Whether your favorite gym is closed because of COVID or you just want to get fit in the privacy of your own home, setting up a home gym can be a daunting task. So I asked my friend Claire for advice–she is a badass athlete and I’ve been coveting her setup for awhile now.
Before we launch into Claire’s awesome advice about setting up the ultimate garage gym, I should say that not everyone “needs” a gym. When I was focused on ultramarathons, I ran outside rain or shine or snow (see related: Tips for Winter Running and My Favorite Winter Running Gear). When training for a half ironman, I joined my local high school pool and DH and I turned our three season porch into a “pain cave” with bike trainers and a treadmill. I’ve since decided that I dislike running on a treadmill so we are considering remodeling the pain cave again.
The two primary questions that I asked her 1: How much is this going to cost? and 2: Where do I put everything?
How to save money on a home gym
The average garage gym costs about $5,000. I have seem as low as $500 and many people spend up to $10,000 with everything included.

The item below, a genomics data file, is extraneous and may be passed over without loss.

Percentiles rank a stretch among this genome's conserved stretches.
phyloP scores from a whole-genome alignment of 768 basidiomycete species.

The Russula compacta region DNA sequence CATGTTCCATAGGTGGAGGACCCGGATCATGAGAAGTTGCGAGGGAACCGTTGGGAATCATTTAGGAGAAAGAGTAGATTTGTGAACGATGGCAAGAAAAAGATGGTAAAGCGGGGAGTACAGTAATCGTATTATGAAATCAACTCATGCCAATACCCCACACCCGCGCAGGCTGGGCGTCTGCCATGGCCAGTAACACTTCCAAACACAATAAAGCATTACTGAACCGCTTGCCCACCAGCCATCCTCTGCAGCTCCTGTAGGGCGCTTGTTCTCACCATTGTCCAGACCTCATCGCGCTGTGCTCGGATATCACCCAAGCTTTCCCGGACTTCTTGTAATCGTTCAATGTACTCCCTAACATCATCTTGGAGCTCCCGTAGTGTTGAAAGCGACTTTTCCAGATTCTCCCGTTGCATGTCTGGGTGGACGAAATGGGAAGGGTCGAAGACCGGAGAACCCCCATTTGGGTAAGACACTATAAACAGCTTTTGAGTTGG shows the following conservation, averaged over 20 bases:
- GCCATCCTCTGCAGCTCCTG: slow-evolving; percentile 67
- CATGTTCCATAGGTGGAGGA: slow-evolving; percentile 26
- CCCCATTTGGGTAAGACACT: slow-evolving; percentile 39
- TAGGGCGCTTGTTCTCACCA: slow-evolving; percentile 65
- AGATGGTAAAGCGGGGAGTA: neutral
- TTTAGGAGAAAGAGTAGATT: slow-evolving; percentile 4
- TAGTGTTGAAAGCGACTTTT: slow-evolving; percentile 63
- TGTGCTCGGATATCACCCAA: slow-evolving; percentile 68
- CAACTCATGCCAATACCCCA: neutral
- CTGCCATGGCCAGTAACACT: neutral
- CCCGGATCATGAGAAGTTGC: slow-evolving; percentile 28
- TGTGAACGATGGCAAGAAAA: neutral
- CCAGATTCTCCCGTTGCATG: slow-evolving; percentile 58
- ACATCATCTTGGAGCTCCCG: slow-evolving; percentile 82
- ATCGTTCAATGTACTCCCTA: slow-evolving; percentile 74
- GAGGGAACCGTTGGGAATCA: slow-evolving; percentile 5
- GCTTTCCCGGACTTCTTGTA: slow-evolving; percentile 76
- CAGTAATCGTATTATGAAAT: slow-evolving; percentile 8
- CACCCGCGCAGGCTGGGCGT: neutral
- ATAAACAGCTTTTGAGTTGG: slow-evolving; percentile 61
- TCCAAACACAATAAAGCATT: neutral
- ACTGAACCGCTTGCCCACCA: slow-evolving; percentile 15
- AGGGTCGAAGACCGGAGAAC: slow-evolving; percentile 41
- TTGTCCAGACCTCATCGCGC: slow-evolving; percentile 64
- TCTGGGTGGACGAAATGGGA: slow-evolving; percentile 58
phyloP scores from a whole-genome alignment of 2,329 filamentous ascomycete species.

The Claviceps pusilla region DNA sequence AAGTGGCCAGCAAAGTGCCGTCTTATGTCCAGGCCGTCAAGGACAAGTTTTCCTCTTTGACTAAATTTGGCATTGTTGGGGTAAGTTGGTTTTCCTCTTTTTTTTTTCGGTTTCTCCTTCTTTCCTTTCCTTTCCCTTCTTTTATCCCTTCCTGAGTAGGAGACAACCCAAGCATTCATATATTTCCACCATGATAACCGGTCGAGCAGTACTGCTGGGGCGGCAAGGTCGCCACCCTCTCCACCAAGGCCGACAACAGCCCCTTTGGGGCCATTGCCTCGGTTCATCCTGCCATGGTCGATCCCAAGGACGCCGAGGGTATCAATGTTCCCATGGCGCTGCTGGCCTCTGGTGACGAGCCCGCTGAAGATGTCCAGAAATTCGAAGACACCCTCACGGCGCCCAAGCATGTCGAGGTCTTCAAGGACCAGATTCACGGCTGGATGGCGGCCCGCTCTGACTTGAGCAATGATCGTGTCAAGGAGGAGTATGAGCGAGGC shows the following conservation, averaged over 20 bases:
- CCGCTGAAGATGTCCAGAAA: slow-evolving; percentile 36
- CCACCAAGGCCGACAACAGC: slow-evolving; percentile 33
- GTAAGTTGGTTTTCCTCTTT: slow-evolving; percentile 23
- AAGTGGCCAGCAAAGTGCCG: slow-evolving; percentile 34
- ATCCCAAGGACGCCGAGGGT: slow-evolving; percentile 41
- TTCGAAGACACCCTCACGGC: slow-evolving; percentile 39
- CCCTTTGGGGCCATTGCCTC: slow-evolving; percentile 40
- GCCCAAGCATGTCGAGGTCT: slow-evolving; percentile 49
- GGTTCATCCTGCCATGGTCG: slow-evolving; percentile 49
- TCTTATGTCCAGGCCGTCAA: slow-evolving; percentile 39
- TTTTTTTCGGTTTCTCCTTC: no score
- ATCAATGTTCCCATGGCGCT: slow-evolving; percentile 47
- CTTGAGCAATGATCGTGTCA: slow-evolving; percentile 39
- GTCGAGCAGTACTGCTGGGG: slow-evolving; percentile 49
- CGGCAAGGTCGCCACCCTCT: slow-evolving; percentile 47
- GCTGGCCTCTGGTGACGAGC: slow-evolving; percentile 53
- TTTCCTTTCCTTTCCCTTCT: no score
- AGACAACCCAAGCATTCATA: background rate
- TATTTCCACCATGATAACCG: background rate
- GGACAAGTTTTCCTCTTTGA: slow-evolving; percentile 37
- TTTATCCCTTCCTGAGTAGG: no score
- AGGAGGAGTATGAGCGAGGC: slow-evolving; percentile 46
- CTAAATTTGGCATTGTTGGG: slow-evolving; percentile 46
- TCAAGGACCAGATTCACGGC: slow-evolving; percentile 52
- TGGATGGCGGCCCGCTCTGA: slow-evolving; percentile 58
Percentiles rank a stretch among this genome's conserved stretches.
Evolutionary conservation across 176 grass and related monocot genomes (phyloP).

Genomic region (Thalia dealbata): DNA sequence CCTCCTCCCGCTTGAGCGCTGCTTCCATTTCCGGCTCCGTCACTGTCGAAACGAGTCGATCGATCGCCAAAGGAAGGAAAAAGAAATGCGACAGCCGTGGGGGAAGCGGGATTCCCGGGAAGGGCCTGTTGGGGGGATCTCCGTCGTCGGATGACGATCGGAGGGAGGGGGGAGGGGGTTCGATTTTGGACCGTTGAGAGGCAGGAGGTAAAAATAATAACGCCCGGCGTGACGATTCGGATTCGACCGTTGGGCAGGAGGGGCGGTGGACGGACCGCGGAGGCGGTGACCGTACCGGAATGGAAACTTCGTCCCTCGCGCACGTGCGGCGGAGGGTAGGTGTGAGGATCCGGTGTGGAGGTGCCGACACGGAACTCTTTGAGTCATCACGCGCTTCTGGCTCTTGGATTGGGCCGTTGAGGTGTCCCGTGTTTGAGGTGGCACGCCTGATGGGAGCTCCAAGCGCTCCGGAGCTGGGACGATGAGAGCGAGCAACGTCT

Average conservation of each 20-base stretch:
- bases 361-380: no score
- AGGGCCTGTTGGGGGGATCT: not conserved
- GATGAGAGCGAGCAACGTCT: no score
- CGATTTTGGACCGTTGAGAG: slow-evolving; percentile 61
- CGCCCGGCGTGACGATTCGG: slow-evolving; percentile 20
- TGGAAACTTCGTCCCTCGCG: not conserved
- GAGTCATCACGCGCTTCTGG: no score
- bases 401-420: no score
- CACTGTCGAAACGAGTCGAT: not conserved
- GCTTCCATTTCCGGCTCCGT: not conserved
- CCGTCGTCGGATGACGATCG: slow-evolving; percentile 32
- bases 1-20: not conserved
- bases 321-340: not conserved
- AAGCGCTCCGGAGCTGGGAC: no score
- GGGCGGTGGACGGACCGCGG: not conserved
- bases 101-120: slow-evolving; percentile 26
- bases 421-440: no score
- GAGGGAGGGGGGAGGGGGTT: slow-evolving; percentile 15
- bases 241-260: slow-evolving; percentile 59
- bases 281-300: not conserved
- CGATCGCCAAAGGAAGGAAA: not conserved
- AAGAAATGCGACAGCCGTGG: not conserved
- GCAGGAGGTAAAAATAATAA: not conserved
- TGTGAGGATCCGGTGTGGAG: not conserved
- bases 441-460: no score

I will always recommend start small, buy used, talk to people and look at what works with the space you have. Don’t feel the need to buy everything at once, either. You will find some pieces you thought were a must buy that you might not even use and vice versa. I would also consider your training/programming. What kind of equipment does it require?
Dumbbells are very versatile; however a barbell and plates might be the best bang for your buck since you can change weights – unlike a dumbbell where you would have to buy several sets. Treadmills are so convenient; however they are certainly not needed as you just need a pair of running shoes and you can head outside. It’s really up to you to prioritize your needs, budget, and space limitations.